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Author Correction: Sex Differences for Preferences of Shoulder to Hip Ratio in Men and Women: an Eye Tracking Study

  • Farid PazhoohiEmail author
  • Ray Garza
  • James F. Doyle
  • Antonio F. Macedo
  • Joana Arantes
Author Correction
  • 15 Downloads

Author Correction: Evolutionary Psychological Science

  https://doi.org/10.1007/s40806-019-00198-w

The original version of this article contained mistakes. In Abstract section, “Also, no differences were observed for female participants in dwell time, for either chest regions of SHRs of male stimuli or for the chests of female stimuli”, is incorrect and “Also, differences were observed for female participants in dwell time for the chest region (i.e., upper back) of back posed male stimuli” is correct. In the Eye Tracking subsection of Results, “a 3(SHR: Low, Intermediate, High) by 3(ROI: Head, Chest, Waist, Hips/thighs, Legs/Feet) repeated measures ANOVA”, is incorrect and “A 3(SHR: Low, Intermediate, High) by 5(ROI: Head, Chest, Waist, Hips/thighs, Legs/Feet) repeated measures ANOVA” is correct. In Discussion section, “Also, no differences were observed for female participants in dwell time, for either chest region of SHRs of male stimuli or for the chest of female stimuli (Fig. 4). Consistently, recent research has found no differences for attentional biases to regions of interest as a function of the waist to chest ratios (Garza et al. 2017; Garza and Byrd-Craven 2019)” is incorrect, and “Similarly, female participants had longer dwell times for the chest region (i.e., upper back) of back posed male stimuli, but not front posed male stimuli (Fig. 4). Consistently, recent research has found no differences in women for attentional biases to regions of interest as a function of the waist to chest ratios in front facing male stimuli (Garza et al. 2017; Garza and Byrd-Craven 2019)” is correct.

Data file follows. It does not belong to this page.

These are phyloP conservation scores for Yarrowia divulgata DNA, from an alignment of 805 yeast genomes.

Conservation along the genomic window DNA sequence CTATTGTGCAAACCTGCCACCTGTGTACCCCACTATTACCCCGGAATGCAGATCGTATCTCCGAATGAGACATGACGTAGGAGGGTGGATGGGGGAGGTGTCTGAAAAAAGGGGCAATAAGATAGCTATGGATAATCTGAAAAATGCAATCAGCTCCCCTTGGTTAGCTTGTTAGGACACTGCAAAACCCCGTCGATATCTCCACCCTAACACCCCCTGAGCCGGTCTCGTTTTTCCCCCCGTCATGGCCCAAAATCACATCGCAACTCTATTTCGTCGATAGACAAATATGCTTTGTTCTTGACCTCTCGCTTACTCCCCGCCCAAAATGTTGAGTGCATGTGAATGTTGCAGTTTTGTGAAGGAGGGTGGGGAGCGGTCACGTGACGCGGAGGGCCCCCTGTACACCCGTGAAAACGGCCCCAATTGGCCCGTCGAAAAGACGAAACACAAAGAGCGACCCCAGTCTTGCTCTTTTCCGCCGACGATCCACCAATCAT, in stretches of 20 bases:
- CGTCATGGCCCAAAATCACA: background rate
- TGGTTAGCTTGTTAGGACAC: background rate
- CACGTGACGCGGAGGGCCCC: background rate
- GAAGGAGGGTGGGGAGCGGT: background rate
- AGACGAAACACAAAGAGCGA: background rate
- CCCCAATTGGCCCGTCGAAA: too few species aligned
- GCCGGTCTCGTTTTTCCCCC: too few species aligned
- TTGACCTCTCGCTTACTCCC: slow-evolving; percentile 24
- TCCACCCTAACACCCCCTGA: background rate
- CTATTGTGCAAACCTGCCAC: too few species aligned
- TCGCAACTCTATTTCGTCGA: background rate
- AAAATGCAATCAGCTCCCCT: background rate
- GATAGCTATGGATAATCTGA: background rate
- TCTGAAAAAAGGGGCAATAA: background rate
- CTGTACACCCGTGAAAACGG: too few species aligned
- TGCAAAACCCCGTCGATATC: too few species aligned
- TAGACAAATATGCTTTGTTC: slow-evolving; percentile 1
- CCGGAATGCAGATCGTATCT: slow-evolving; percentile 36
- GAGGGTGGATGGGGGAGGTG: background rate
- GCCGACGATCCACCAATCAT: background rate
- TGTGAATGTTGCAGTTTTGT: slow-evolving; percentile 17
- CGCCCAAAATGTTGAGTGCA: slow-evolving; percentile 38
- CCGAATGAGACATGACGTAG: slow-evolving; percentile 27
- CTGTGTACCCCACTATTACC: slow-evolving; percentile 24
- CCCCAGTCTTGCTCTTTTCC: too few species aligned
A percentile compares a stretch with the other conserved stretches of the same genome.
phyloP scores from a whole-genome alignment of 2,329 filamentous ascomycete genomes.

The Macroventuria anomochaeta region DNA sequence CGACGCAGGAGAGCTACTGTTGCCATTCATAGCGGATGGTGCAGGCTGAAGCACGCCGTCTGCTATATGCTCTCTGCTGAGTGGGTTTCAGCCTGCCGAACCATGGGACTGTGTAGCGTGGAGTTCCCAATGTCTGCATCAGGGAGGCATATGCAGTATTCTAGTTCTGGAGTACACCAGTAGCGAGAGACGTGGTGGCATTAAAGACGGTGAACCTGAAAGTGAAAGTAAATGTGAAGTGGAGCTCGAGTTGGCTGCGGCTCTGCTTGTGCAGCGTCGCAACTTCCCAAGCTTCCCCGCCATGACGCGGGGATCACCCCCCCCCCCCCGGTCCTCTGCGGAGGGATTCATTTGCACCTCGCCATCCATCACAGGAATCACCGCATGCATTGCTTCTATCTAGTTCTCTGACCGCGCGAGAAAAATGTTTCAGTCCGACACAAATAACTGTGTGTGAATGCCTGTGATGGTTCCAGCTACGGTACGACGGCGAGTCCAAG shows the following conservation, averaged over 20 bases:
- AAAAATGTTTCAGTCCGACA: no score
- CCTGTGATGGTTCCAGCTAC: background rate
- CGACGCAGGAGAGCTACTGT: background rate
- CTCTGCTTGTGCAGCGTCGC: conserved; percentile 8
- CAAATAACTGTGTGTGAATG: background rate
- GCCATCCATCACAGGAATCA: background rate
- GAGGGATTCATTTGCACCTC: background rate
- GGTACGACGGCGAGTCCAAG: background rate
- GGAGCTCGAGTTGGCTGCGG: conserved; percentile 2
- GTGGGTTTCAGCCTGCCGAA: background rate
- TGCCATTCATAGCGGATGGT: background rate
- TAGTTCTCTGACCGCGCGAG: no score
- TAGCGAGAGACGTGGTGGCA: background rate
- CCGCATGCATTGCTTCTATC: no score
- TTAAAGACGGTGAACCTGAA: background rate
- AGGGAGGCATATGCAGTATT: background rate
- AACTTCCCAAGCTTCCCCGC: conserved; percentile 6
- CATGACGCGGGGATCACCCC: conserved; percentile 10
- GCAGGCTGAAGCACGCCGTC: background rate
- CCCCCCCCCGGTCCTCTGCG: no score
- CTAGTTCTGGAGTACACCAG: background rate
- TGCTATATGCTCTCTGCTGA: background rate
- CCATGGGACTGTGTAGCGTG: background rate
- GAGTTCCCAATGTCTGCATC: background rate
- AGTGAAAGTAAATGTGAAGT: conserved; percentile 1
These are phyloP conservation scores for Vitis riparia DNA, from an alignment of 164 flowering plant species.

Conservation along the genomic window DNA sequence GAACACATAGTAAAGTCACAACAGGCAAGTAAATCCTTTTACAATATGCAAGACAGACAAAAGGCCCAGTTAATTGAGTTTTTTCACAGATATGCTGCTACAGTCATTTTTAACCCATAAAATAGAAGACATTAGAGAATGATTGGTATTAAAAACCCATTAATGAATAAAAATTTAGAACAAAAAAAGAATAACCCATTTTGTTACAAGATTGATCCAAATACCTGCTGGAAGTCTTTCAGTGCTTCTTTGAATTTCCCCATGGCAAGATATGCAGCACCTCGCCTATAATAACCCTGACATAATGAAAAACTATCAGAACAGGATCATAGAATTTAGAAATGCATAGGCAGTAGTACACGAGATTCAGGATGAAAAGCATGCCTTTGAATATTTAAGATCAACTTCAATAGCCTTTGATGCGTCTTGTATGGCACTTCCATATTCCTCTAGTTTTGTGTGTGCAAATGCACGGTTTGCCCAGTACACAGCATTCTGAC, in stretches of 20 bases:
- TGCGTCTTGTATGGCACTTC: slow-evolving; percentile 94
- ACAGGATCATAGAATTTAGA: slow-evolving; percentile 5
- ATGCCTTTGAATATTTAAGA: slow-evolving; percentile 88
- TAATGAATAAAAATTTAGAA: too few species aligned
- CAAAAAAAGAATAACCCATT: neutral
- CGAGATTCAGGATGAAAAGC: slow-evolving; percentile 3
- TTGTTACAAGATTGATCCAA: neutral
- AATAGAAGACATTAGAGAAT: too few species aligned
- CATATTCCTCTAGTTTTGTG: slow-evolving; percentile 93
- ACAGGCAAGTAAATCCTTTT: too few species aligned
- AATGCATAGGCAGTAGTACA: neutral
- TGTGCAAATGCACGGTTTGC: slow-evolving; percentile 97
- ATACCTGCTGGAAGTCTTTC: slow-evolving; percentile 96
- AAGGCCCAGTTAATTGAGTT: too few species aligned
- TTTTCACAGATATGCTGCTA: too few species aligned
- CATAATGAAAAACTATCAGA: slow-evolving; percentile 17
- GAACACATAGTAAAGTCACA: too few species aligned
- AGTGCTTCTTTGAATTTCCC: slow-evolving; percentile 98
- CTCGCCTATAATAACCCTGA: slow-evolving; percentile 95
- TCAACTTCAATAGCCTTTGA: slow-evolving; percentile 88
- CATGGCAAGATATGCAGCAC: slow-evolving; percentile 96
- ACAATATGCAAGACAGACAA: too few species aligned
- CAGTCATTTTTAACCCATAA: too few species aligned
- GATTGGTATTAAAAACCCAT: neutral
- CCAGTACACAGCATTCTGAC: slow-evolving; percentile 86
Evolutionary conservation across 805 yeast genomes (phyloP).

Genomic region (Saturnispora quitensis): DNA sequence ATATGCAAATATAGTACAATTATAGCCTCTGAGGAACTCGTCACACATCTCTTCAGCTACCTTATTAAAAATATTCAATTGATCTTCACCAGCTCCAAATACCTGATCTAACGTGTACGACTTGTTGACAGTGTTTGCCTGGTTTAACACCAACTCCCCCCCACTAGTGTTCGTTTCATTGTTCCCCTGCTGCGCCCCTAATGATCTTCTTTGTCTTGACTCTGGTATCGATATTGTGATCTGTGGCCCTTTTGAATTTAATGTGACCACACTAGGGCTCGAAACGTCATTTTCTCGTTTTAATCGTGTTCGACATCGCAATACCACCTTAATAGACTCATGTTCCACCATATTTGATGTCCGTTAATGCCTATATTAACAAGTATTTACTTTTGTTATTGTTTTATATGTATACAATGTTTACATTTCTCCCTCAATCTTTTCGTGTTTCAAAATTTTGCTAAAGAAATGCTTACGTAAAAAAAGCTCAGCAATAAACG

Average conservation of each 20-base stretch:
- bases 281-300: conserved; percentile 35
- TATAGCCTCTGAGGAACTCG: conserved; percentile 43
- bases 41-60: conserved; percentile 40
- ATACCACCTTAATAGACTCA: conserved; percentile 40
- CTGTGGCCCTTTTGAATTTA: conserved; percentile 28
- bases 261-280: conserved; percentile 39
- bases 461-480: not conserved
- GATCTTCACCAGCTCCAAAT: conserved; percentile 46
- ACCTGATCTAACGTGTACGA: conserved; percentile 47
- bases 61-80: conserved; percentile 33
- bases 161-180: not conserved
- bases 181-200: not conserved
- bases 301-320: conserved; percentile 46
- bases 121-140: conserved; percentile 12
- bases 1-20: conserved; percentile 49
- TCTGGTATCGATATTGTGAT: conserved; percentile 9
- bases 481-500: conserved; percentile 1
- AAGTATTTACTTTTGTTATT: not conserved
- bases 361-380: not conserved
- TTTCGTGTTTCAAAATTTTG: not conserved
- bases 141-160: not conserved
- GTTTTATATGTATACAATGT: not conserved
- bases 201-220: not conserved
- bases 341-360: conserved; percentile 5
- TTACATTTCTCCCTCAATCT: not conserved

Figures 1, 2, 3, 4, 5, 6, 9 and 10 are displaying the results for 4- and 5-way ANOVAs reported below, while only two-way significant interactions are reported in the paper.

Results

Ratings of Attractiveness

The interrater reliability for male participants was high. The average measure interclass correlation coefficient for male participants was .876 with a 95% confidence interval from .747 to .957 (F(11,341) = 8.041, p < .001). Similarly, for female participants average measure ICC was high: 0.968 with a 95% confidence interval from .935 to .989 (F(11,539) = 30.927, p < .001).